Peer Perspectives: Perspectives in Visual Joy
Walking into Shifting Perspectives, the newest exhibition at the Stanek Gallery, one is greeted by exuberance of light and color, ever more striking following what seems like many months of bleak landscapes painted by the ongoing pandemic, ensuing isolation and world-wide closures, flanked by markedly lackluster national news. In these unusual times, troubling in so many ways, when perspectives are indeed rapidly shifting and we are desperate like never before to connect with one another and to be understood, Michael Bartmann, Carson Fox and Nicole Michaud probe for their own intimate stories as they seek not only personal transformation by way of their art but an equally powerful emotional response from the viewer. Their bold, vibrant colors and brightly hued forms employ elements of both abstraction and realism to capture the waxing and the waning of that elusive and all-encompassing thing that is the passage of time and the beauty it offers unequivocally and sometimes against all odds to those willing to peer into the in-betweens.
Michael Bartmann studied landscape architecture back when drawings were made by hand and required rigorous understanding of perspective. This discipline is plainly evident in his works that are as structured as they are alive with paint and color, applied right over painstakingly executed preparatory graphite drawing underneath. The artist is particularly captivated by buildings that are in what he calls the in-between states: structures in the process of creation or destruction, where unwritten stories occupy the apparent emptiness that, in the marked absence of figures, becomes the main character driving his pictorial narrative. Having visited a structure, Bartmann lets it sit in his head for a while and evolve, before inviting his viewer to inhabit the abandoned buildings depicted in his work, to move about the space, to internalize it, to own it and even to exit. In this way, the real and solid structure of the external world around us becomes, for both the artist and his viewer, a vehicle for getting at one’s own internal landscape.
Carson Fox works with brightly hued resin to create abstract sculptures in a dynamic back-and-forth process of manipulating, correcting, destroying, fixing and starting over. She employs silicone molds to cast multiples, to revisit or to experiment with form or to add missing ingredients, like pigment or glitter. Fox finds beauty in everyday abstraction that exists in things as simple as stains on sidewalks or crumbling walls, while history and personal memories help shape the story-telling, thought-provoking nature of her work. The artist’s present collection speaks to universal human tension that is the delicate, all-too-familiar, daily balancing act between emotional stability and outright tumult. She explores its literal and metaphorical components by stacking larger, more voluptuous, forms on top of leaner, seemingly precarious, supports, even as she leaves her colorful towers teetering in their apparent fragility. Fox’s work is defined by the sense of exuberant whimsy, one that artist sees as both preposterous and ridiculous, yet somehow seeking the sublime.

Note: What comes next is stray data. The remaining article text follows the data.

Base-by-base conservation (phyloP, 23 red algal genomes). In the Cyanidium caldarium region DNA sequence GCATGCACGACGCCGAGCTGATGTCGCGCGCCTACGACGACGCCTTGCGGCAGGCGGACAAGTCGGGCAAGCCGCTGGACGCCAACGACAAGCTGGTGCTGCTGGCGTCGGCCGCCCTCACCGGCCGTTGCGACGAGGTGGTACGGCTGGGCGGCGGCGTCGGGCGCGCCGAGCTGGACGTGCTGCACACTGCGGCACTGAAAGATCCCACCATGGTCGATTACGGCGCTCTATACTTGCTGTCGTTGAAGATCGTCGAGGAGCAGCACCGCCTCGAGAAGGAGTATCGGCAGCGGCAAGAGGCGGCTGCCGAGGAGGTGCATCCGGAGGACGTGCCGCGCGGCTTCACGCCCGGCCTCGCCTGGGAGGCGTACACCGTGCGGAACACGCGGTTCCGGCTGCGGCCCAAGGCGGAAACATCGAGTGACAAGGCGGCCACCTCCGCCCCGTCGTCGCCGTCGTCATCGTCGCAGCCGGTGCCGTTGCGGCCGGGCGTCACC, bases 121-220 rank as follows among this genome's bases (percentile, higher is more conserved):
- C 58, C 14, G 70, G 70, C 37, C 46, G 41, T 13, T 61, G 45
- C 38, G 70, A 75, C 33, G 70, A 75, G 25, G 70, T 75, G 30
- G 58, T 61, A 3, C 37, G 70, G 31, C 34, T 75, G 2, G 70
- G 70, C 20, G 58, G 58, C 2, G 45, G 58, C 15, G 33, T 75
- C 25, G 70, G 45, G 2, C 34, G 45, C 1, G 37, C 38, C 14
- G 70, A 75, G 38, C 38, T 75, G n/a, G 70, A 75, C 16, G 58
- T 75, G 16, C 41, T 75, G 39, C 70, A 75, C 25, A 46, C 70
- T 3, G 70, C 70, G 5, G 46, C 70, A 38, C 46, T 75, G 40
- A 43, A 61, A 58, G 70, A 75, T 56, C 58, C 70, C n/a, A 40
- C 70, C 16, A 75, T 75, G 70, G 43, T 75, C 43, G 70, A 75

Nicole Michaud’s vibrant paintings belie her affinity for structure and color as she experiments with patterns, textures and layers until desired shapes begin to emerge out of the color fields with which the artist begins. Her rendering of fruit and seeds, sliced open and pared, as translucent as they are mysterious, give the viewer a glimpse into Michaud’s intimate reflection on the nature of vulnerability and strength, transformation and sacrifice, violence and beauty of creation contained within the female body even as it offers the bursting forth of life in what the artist reveals to be an equal parts magnificent and messy process. Michaud’s present collection of work explores the pressures of history and the confines of tradition, as well as offers hope of personal liberation by way of returning to one’s essence, examining one’s roots and understanding one’s past.
Visual joy, compelling balance of reality and abstraction, merging of the time present and past, hidden stories quietly filling vacant spaces in-between even as history shifts and moves forward while we disappear, are among defining narratives in Shifting Perspectives. This exhibition, a three-part conversation joining distinctly unique voices, is a testament to human resilience in its ability to reshape reality and to continue creating even in the face of loss and uncertainty, even during those times that give us pause and we suspect that the dream might very well end up being the best part of the adventure.
Shifting Perspectives is on view September 4th to October 31st, 2020 at Stanek Gallery, 242 N. 3rd Street, Philadelphia, PA 19106.